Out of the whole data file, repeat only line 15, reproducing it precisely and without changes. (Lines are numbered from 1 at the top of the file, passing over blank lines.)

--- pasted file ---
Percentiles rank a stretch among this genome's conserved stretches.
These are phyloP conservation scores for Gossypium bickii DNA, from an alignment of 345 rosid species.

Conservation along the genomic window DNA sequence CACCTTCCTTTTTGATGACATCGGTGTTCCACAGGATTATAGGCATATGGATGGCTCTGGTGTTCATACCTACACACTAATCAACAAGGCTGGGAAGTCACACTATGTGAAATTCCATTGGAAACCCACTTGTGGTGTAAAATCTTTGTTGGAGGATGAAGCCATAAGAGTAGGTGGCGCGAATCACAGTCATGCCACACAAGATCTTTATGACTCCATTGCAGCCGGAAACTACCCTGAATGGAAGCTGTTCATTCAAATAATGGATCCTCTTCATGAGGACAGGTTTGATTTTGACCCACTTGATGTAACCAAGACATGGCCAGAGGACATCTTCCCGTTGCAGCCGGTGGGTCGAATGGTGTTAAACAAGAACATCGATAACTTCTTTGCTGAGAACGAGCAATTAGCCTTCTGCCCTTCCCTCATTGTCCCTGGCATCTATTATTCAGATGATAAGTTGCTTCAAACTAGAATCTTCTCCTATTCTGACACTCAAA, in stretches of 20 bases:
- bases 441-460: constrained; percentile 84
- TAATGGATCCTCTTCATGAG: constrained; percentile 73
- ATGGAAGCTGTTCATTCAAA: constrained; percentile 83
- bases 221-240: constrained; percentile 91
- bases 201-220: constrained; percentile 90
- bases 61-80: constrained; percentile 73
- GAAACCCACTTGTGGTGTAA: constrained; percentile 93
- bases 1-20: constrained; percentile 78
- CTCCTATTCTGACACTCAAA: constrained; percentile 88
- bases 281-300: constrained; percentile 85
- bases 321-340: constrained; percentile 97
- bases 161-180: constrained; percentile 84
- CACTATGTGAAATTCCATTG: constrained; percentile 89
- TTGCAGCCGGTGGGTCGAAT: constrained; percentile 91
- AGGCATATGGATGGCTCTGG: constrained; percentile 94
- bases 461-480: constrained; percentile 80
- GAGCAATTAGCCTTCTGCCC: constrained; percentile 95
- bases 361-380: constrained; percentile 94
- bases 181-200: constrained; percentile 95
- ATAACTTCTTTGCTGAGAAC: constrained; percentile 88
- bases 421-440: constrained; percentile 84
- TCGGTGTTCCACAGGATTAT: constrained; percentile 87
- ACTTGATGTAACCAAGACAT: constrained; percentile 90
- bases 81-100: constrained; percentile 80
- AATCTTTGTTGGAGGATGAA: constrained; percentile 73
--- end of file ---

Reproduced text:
- bases 161-180: constrained; percentile 84